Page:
In 1943, England launched a series of air raids on Italy in hopes of defeating the axis powers. Certain areas of the country were left untouched, however my grandmother’s hometown was bombed two times during that year. She was only six years old when she had to help her seven siblings assemble a bomb shelter in their backyard. She left school early on multiple occasions to help carry supplies from the house to the shed, and hauled sacks of sand to the windows of her house for countless hours.
On September 19th, Maria Teresa locked her front door behind her at 8:05pm to walk to her piano lesson. At 8:32, she covered her ears as sirens cried through the streets. At 8:42, Maria Teresa arrived safely at home to find her brothers crying while her mother collected photographs of her father from the mantlepiece. At 8:58, she held her baby sister in her shaking arms as the first bomb landed in a small town eight miles from her house. The British had arrived.
During the air raids, my grandmother was forced to squeeze into the shelter along with her seven brothers and sisters and her mother. They sat in the darkness for hours, listening to the monstrous thuds of the British bombs surround them. Her sister gripped her pinky and dug her head into Maria Teresa’s chest. She tried desperately to be the adult that her family needed as her younger siblings whimpered silently, but all she wanted at that moment was to crawl to her mother and cry in her arms. The war had ripped my grandmother’s innocence from her when she was only six, and she hated England with a fiery passion for not only destroying her town, but destroying her childhood.
Maria Teresa’s grandmother had once told her that when it rained, God was crying. In Turin, Italy, it rained quite frequently, so she had decided that God was painfully sad. That past summer, however, it had not rained once. The fields on the outskirts of town were brown and yellow, and the water-deprived trees seemed to whisper cries of help as gusts of wind rustled through their sickly leaves. Fields of sunflowers lay stiff under the scorching sun, their leaves crumpled and dead. Farmers from the countryside cursed to the skies as their crops failed to grow and their livestock lay motionless in the cool summer shade. That summer, the prices of fruit at the farmers’ market almost tripled, and young children threw fits as their mothers dragged them away from the tempting, yet unbelievably expensive figs on sale. The small city seemed to be completely motionless. It lay so still that when a rare breeze swept through the streets, the rustling leaves of dead trees seemed to be the only thing moving in the exhausted town. As the sun finally set each night, people slowly appeared from their houses as if they were a school of ants hiding from predators above ground. The town woke up with the moon, safe from the dangers of the blazing heat. As the night drew to an end, families would scurry back into their homes and shut the blinds as they waited for the blinding sun and prepared bags of ice.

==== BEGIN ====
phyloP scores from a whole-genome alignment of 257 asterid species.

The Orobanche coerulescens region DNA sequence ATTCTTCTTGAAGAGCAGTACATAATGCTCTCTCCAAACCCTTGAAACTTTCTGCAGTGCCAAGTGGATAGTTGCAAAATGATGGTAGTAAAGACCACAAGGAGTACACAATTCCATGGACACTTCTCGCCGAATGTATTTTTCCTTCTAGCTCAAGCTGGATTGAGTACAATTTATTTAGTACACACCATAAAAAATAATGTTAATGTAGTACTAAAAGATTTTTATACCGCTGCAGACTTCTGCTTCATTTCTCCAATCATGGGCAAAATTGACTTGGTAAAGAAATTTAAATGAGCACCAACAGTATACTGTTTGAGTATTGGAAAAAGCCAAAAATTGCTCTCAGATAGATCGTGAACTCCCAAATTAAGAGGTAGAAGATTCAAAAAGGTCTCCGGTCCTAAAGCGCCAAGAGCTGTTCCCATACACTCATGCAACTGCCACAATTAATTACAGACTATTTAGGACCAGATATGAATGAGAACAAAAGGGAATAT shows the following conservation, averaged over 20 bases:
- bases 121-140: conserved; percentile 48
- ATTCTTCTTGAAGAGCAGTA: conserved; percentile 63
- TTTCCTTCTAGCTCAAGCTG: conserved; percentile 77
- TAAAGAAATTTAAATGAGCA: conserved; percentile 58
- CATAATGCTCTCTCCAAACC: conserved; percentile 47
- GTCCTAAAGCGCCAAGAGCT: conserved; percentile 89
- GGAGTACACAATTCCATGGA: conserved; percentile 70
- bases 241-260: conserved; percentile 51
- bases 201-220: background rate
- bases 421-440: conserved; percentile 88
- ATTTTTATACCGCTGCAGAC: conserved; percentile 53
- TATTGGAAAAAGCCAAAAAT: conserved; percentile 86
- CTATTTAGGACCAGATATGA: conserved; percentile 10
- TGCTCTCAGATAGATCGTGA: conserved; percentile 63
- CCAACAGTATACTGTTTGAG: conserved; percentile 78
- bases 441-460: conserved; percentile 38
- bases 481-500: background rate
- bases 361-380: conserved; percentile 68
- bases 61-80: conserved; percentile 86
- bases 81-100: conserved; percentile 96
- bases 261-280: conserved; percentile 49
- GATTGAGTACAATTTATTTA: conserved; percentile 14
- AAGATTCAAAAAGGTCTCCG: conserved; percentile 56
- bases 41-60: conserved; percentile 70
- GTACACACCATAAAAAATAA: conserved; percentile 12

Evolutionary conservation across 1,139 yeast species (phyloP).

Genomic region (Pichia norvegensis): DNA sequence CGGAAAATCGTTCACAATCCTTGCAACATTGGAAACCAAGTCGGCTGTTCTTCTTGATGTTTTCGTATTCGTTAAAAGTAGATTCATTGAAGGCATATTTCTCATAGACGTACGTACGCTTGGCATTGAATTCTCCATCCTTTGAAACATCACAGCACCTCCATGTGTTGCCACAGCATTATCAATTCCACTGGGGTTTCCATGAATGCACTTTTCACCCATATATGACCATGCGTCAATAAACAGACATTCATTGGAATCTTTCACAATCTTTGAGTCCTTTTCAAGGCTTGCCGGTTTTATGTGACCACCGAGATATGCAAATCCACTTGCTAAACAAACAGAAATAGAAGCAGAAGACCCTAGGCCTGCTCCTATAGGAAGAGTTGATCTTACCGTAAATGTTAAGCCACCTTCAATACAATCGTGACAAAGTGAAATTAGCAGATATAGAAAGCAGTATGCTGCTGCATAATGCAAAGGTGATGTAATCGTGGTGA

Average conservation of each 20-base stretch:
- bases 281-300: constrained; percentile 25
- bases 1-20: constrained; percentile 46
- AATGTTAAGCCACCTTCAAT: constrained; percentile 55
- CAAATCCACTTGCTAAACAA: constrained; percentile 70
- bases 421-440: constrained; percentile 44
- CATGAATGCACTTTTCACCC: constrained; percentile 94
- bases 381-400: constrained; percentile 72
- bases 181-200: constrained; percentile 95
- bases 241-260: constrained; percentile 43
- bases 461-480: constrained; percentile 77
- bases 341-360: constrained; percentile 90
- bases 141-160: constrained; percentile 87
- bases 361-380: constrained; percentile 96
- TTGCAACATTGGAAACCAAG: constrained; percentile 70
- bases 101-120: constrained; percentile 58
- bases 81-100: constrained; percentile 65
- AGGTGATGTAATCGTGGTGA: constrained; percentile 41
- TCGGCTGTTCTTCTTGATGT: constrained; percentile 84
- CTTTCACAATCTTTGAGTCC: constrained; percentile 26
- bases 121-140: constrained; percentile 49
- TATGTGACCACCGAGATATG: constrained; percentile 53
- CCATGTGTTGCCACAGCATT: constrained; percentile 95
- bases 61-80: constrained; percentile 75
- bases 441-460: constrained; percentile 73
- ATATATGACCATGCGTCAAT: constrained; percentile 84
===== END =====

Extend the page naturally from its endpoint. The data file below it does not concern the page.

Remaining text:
Maria Teresa was the only child in the whole town who did not mind the seemingly endless heat wave. Yes, she hated how her hair stuck to her neck as beads of sweat dripped down her back and how the sun had killed the flowers she had planted, but she always remembered what her grandmother had told her. This weather meant that God was finally happy, which meant she could be happy. Thus, that summer was one of Maria Teresa’s favorites of her childhood. However, on September 19th, 1943 at 7:42pm, it began to pour.
As Maria Teresa crouched, shaking in the bomb shelter, it flew above her. Its black fingers, resembling charred twigs, rested beside its body as it scouted the Italian countryside. Its face was pitch black with the exception of the two red circles, serving as its eyes. Rumors said that if one looked straight into the eyes of the creature, their flesh would melt off their bones like wax off a candle. It was covered by a thin, grey cloak spotted with holes burned into the fabric. It smelled of ashes and charcoal.
On September 19th, 1943, it flew through the Swiss alps and into Italy, inhaling slowly as it searched for its prey. It crept past the countryside into the urban towns of the area, and its lanky fingers curled with excitement. Below, beautifully crafted buildings sat close to one another, each seeming to be untouched by time. The creature gracefully glided above the town; its cloak elegantly dragging behind its body as it danced in the wind. Silently, it stretched open its black face, revealing its mouth. As it sounded its silent call of death, balls of fire and iron dropped from its mouth and fell into the vacant town. Its flaming eyes gleamed with satisfaction. After hours of killing, it grew quite bored of the town, and with that, death moved on to its next victim.
Written by Isabella Auerbach